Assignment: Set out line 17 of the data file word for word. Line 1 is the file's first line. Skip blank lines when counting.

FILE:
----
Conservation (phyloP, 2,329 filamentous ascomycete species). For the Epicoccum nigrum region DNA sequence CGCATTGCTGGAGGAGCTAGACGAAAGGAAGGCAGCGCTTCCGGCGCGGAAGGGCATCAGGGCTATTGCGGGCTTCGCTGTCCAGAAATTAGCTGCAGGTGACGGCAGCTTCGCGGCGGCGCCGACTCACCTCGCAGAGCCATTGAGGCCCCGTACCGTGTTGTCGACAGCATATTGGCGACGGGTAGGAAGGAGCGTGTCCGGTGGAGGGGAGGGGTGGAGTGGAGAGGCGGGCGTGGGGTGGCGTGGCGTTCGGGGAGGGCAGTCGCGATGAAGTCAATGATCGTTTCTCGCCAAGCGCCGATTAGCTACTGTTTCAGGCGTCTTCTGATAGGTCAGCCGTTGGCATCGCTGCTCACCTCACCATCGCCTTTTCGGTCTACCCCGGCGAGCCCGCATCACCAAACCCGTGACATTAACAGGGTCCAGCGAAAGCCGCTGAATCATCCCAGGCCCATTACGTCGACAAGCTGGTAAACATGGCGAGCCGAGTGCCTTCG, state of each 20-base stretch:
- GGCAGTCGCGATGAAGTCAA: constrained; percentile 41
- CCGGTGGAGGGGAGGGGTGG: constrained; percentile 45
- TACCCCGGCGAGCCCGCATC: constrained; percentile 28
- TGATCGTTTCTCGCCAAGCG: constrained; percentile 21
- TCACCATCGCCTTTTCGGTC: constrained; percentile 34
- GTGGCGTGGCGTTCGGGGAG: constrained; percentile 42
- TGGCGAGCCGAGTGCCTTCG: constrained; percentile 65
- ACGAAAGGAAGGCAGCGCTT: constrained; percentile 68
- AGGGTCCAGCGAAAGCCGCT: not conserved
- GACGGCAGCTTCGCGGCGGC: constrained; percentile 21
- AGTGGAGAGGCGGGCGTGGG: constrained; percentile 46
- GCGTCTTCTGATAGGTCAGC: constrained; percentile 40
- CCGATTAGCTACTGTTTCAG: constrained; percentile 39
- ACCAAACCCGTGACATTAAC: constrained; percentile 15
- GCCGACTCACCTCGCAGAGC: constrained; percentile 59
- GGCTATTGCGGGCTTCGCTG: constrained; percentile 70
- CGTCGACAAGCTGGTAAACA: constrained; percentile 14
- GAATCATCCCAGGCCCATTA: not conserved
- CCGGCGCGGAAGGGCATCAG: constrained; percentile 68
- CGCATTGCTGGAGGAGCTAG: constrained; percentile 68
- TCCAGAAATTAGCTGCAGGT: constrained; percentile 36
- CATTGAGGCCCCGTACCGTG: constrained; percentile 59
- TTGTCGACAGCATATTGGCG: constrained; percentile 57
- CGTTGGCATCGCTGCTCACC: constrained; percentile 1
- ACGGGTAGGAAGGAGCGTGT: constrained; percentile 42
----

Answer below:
- GGCTATTGCGGGCTTCGCTG: constrained; percentile 70